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Who should get the vaccines?

A bottle of vaccine against the H5N1 virus and syringe at the French zoo of La Palmyre in western France.

KAI RYSSDAL: A rare bit of good news about bird flu today. Researchers in the Netherlands announced migrating birds don't seem to be spreading the disease. Nevertheless, experts still want to be ready. And to have a vaccine. But, Helen Palmer reports from the Health Desk at WGBH, those shots are likely to be in short supply.


HELEN PALMER: The White House road map for fighting pandemic flu doesn't spell out exactly who should get vaccine if it's in short supply. But it could be a tough choice. [Sound: How the hell do I become the guy who has to make the decision who gets vaccinated and who doesn't? I mean, how do you make a decision like that?]That's Stacy Keach as the head of Health and Human Services in an ABC show broadcast a couple of nights ago: "Fatal Contact, Bird Flu in America". He had just 200,000 doses to hand out. In real life, there are 8 million doses of experimental vaccine in the national stockpile. And there are guidelines as to who should get it. Dr. William Schaffner teaches preventive medicine at Vanderbilt University.
DR. WILLIAM SCHAFFNER: At the very front go the people who actually make vaccines. And then next in line will be the healthcare workers who will care for the sick.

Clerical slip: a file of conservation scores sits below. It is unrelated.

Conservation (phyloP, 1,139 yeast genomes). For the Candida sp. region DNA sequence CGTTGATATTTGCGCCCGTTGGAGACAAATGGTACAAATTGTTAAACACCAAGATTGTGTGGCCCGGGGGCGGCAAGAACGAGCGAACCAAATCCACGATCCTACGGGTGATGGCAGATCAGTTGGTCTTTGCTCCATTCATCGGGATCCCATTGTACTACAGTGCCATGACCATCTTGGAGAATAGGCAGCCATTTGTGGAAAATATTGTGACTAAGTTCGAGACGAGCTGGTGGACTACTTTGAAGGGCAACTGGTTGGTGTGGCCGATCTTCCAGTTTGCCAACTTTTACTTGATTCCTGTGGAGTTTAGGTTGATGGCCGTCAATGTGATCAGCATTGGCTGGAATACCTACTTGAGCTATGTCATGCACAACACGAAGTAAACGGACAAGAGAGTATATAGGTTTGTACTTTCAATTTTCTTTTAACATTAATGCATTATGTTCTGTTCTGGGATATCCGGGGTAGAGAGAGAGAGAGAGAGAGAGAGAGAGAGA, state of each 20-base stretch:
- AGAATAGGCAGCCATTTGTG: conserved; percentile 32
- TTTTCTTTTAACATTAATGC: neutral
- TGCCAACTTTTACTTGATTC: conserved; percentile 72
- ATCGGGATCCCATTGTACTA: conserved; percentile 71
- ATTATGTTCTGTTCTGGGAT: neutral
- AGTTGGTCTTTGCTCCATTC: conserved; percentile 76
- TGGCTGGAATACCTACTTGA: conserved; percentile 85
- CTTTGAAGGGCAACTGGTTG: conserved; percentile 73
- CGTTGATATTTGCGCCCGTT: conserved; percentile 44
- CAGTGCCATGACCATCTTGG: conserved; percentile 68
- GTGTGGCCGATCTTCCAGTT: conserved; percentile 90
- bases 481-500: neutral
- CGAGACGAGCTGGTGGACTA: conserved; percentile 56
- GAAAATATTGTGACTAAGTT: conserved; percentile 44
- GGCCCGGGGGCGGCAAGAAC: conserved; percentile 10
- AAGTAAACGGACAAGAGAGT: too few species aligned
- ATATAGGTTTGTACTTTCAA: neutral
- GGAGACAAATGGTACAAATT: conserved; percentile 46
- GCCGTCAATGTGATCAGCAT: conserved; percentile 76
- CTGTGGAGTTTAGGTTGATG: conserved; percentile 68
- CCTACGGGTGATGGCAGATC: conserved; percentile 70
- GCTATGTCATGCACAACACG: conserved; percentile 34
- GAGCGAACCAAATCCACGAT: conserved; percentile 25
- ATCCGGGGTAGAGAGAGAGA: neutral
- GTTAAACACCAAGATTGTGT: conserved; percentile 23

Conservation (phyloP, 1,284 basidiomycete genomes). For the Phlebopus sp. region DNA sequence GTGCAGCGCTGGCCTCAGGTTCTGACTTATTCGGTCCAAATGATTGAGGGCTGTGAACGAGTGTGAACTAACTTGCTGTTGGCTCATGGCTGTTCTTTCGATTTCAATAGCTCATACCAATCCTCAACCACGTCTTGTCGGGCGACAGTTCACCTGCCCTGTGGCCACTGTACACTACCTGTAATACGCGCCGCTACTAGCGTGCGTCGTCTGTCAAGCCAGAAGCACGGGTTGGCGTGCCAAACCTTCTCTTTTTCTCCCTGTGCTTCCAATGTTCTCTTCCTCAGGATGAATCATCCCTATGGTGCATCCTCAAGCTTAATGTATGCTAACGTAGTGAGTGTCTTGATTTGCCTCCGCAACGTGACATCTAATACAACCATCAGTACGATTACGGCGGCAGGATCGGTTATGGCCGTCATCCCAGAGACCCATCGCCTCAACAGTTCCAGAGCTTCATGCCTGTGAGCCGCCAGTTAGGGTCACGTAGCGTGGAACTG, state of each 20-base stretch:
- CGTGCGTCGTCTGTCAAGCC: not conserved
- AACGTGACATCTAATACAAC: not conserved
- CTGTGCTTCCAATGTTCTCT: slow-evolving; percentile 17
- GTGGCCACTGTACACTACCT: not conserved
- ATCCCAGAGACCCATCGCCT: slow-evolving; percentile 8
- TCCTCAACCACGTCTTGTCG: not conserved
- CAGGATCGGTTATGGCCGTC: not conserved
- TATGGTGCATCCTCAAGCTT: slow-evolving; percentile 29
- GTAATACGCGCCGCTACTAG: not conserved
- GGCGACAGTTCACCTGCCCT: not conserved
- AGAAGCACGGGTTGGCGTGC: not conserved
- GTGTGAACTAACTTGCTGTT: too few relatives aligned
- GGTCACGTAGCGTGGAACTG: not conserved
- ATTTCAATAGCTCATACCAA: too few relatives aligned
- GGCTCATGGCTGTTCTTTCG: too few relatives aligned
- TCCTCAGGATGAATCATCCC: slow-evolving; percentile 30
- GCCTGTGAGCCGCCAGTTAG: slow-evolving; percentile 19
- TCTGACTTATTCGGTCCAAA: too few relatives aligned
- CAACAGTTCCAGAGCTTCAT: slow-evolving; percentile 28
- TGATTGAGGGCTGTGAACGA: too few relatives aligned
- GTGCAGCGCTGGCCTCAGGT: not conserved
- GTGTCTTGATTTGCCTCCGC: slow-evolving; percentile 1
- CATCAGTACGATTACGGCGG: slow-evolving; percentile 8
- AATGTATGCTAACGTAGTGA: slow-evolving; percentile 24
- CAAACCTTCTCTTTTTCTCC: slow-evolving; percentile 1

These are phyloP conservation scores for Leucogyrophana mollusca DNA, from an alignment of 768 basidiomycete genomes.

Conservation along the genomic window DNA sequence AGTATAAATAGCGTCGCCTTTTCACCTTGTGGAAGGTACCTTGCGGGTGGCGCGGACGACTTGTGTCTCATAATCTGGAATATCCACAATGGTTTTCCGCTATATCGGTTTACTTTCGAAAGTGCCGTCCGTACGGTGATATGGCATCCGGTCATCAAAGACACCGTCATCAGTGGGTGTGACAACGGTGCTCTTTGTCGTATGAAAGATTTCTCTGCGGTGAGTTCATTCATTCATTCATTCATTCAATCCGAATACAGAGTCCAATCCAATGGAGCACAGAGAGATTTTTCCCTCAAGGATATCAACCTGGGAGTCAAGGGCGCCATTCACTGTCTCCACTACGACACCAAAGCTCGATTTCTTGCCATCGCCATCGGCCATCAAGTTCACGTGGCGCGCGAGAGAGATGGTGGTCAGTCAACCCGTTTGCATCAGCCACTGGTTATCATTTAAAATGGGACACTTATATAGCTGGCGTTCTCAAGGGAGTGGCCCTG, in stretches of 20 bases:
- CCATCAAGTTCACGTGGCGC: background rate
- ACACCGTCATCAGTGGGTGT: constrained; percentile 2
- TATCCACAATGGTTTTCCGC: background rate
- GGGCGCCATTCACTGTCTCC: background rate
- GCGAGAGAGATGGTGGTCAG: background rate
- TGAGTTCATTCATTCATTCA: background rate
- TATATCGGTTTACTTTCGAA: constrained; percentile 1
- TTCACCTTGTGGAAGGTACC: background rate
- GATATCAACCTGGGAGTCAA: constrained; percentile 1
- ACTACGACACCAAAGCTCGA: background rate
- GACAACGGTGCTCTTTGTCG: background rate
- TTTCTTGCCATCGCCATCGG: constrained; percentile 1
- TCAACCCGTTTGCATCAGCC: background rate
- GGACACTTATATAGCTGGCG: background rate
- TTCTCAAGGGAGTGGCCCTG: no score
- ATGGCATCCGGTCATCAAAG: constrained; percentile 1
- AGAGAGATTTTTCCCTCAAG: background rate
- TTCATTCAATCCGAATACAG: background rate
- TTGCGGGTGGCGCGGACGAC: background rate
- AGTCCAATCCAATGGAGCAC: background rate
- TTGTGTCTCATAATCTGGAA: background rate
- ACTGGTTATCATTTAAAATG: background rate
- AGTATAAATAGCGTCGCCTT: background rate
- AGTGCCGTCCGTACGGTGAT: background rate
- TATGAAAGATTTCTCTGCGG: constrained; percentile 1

Schaffner says after that it's the usual flu vaccine priorities — the sick and elderly, very young children, and then the rest of us. But an article in Science magazine today questions those priorities. Of course vaccine and health workers should lead the pack — but then?

EZEKIEL EMANUEL: It's much more ethically justifiable to give to young people, young adolescents, people just starting out in their independent life.

Ezekiel Emanuel is a bioethicist. He says this isn't cruelty to Granny, it's just what's fair.

EMANUEL: Granny has had the opportunioty to live a full life and someone who's 18 or 20 is just starting out.

Emanuel wants his article to create a dialogue, maybe even change current priorities.

Vanderbilt's William Schaffner says dialogue's just what we need — and a national plan we can all accept as fair.

In Boston, I'm Helen Palmer for Marketplace.

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